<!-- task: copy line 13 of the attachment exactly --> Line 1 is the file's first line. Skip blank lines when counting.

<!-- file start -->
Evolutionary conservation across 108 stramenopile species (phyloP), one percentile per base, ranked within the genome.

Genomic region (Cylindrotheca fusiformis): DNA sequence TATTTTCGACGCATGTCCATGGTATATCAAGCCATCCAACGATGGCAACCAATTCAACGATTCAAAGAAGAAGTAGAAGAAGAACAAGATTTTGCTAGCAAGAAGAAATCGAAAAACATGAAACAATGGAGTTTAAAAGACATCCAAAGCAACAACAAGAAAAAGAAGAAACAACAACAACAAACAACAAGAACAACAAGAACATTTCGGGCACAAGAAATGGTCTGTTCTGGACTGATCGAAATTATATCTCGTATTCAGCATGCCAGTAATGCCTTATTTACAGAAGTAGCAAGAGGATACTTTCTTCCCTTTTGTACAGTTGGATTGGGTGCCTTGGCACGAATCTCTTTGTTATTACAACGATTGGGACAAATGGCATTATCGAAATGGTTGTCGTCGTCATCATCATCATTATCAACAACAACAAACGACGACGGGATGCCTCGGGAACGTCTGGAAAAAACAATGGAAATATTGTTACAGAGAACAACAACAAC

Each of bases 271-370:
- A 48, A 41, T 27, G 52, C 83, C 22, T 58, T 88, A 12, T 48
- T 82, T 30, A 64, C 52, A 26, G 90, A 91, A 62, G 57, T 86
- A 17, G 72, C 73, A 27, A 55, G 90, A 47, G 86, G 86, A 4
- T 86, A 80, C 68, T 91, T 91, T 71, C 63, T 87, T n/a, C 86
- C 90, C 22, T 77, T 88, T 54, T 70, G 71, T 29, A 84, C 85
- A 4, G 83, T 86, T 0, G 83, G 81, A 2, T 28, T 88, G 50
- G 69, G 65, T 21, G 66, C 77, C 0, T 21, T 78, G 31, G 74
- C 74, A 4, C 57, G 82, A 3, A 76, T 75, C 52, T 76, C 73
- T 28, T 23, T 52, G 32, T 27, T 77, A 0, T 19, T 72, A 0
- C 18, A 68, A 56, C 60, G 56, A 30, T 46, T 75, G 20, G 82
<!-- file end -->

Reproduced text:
- C 18, A 68, A 56, C 60, G 56, A 30, T 46, T 75, G 20, G 82